Inside The Music: 1905

Editor of BBC Music Magazine Oliver Condy sheds some light on the circumstances surrounding the great works that feature in the Bristol International Classical Season 2015-16 at Colston Hall. These bite-sized programme notes and accompanying videos cut to the heart of the music, allowing you to get that little bit more from your classical experience.

Shostakovich Symphony No. 11, The Year 1905

On Sunday 9th January 1905, a procession of around 20,000 workers marched with a petition to St Petersburg’s Winter Palace, asking Tsar Nicholas II to grant them concessions: ‘We are in deepest poverty and oppressed with labours beyond our strength’, it read. The country was on its knees by the end of 1904 – harvests were failing, food prices rising and the economy was a disaster; add to that strikes, electricity cuts and shortages of essential goods, and it becomes clear why the Russian people were demanding change. The march was supposed to be peaceful, but nervous soldiers, sensing danger, opened fire, killing over 100 men, women and children. It was a tragic event that stirred a revolutionary spirit – Bloody Sunday, as it came to be known, was the start of the Russian Revolution.

Shostakovich’s Symphony No. 11 is an almost cinematic description of the events of that fateful day, the first movement, subtitled ‘The Palace Square’, describing the atmosphere in front of the Winter Palace before the march, the music ominous, expectant, gloomy, a backdrop of eerie strings pierced by fanfares calling from afar, menacing timpani motifs and the distant chanting of the Russian Orthodox prayer for the dead.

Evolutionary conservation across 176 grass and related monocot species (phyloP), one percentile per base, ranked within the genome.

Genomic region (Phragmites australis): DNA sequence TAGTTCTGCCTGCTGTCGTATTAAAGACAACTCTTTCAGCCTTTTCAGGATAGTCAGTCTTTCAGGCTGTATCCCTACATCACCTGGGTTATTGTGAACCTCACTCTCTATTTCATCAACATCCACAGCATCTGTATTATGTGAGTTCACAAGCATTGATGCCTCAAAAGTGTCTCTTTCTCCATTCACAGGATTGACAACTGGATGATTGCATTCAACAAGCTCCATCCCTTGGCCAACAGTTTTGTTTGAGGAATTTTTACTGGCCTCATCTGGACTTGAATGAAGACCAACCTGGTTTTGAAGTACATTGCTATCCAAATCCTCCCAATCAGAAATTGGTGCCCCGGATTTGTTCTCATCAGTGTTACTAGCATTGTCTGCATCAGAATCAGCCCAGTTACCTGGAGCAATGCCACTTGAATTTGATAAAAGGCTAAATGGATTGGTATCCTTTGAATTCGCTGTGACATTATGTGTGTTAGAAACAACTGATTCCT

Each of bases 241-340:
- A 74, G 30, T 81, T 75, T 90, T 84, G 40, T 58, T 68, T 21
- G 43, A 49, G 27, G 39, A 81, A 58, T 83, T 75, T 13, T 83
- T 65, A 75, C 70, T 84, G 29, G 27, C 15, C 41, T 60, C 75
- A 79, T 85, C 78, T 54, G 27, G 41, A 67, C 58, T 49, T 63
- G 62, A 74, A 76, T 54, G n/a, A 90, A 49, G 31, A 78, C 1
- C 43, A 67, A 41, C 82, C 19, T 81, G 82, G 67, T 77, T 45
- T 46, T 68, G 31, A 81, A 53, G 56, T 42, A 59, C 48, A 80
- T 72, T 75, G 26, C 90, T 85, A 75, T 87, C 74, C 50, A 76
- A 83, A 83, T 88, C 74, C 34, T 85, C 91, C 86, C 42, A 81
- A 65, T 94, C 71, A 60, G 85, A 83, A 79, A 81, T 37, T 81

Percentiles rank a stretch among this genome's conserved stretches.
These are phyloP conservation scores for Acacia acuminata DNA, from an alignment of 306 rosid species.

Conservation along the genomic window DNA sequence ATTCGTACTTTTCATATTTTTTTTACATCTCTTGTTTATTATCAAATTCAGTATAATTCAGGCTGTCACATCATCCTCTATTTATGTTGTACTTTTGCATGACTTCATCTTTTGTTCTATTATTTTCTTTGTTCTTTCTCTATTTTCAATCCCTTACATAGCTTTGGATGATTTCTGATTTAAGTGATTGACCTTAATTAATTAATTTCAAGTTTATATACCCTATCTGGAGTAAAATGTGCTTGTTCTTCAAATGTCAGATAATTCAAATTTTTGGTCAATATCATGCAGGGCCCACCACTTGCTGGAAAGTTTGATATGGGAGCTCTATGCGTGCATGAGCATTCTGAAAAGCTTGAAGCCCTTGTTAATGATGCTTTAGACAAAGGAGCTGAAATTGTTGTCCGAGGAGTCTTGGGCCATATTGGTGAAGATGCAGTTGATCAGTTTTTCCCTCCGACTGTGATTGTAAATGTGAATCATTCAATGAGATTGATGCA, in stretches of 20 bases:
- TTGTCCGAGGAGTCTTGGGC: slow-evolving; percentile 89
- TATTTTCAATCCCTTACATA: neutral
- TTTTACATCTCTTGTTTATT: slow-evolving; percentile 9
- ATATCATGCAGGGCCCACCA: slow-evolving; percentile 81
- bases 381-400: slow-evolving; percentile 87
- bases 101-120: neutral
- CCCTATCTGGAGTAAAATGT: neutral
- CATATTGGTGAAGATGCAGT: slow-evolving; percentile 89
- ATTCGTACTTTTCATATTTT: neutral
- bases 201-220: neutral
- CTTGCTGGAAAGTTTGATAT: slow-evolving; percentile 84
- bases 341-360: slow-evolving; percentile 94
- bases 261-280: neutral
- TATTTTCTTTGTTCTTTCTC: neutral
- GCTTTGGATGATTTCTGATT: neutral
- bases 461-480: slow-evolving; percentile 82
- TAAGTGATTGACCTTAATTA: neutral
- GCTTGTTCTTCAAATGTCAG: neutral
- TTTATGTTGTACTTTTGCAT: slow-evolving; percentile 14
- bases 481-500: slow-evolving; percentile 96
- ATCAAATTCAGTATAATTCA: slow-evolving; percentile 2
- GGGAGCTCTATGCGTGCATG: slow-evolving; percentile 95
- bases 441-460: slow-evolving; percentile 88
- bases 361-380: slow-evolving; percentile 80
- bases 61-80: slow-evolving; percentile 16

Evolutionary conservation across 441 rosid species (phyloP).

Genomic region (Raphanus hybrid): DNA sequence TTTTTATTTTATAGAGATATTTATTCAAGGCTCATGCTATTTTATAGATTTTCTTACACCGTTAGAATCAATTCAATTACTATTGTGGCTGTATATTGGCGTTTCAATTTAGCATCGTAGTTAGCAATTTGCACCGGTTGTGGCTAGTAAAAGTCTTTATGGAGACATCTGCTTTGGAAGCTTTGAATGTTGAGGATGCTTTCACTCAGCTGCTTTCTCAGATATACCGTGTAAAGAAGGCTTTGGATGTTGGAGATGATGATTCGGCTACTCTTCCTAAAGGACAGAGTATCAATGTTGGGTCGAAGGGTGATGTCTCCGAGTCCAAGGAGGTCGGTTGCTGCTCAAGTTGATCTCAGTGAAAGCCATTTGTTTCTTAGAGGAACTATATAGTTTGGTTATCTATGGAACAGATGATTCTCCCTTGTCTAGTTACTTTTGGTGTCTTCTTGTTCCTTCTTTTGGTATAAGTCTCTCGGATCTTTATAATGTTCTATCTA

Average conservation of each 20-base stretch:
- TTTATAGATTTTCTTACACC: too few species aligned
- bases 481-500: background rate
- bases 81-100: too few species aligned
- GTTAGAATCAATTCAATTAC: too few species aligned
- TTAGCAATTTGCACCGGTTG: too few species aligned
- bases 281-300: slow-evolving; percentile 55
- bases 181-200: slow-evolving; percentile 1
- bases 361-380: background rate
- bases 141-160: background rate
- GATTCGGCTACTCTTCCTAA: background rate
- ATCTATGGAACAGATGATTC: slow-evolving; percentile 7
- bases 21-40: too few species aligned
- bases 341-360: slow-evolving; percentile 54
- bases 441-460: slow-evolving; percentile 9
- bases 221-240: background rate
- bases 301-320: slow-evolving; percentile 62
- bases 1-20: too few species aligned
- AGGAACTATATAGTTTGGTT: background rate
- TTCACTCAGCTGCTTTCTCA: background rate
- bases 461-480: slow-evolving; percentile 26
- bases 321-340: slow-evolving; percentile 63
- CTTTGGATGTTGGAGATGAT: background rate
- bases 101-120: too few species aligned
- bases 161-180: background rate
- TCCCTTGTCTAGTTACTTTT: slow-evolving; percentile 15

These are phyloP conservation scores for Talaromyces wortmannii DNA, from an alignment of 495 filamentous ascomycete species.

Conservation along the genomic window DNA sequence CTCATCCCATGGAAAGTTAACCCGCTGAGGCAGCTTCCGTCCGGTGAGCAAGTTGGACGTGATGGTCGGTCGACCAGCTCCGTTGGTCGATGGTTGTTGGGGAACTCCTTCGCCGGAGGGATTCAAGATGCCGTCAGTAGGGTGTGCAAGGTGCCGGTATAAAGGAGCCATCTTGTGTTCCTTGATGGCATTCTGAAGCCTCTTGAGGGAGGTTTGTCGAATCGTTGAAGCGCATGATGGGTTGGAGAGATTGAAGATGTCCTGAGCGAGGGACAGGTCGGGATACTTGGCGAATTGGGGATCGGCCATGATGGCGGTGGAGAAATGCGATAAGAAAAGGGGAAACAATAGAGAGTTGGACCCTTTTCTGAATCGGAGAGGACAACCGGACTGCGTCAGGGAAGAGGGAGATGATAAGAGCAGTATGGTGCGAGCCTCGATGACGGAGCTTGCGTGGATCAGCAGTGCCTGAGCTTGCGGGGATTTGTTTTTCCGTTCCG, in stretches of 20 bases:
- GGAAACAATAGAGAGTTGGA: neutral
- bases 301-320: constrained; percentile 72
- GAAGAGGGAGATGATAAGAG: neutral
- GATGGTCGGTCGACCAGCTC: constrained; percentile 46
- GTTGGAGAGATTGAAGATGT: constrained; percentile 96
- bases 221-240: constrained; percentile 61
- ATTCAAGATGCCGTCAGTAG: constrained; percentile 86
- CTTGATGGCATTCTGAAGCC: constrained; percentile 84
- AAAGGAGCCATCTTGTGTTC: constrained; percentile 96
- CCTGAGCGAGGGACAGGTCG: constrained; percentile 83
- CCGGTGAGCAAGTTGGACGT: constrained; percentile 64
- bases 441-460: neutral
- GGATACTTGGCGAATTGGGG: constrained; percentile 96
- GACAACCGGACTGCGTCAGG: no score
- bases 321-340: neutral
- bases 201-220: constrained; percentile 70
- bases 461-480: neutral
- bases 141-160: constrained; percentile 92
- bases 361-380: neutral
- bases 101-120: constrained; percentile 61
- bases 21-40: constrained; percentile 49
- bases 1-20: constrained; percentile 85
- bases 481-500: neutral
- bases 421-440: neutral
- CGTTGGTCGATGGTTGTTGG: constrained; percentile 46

The second movement, ‘The 9th of January’, begins with rushing strings portraying perhaps the heightened senses and the nervousness of the petitioners; the mood quickens, launching into a march, the soldiers shooting to the sound of the blasting brass and the violent rat-tat-tat of the snare drum. And then numbness – Shostakovich surveys the chilling scene, mourning the dead, clinging bleakly onto hope, with those distant fanfares from the first movement intoned gently on the flute.

‘Eternal Memory’, the third movement, pays homage to the fallen with the revolutionary funeral song, ‘you fell as a victim in the fateful struggle’. Before long, however, hearts are hardened, and Shostakovich paints a picture of the people’s renewed determination with two revolutionary marching songs alongside a reminder of the terrible slaughter in the form of musical phrases snatched from the previous movement.

The finale burns with violent rage, the music’s power overwhelming in its indignation.

Symphony No. 11 won Shostakovich a Lenin prize in 1958 – for the Communist Party, it was a near-perfect portrayal of the events of 1905, a tonal, lushly-scored work that fitted with the artistic ideals of Soviet Russia. But was Shostakovich really glorifying the events of 1905, or was there something more to his music? The composer spent his entire life under the yolk of Communism, and much of his chamber music, particularly the string quartets, contained scathing attacks on the immoralities of the regime. His symphonies, however, were more public works of art, and his criticisms within them were, by necessity, more veiled. Symphony No. 11 may have been an outward celebration of revolution, but, written in 1957, three years after the death of Joseph Stalin, it mocked the collapse of the revolutionary dream, the unsustainability of the USSR. And many believe that the brutal suppression of the Hungarian uprising by the Russians in 1956 was written into the piece, too. We will, of course, never know what Shostakovich truly meant…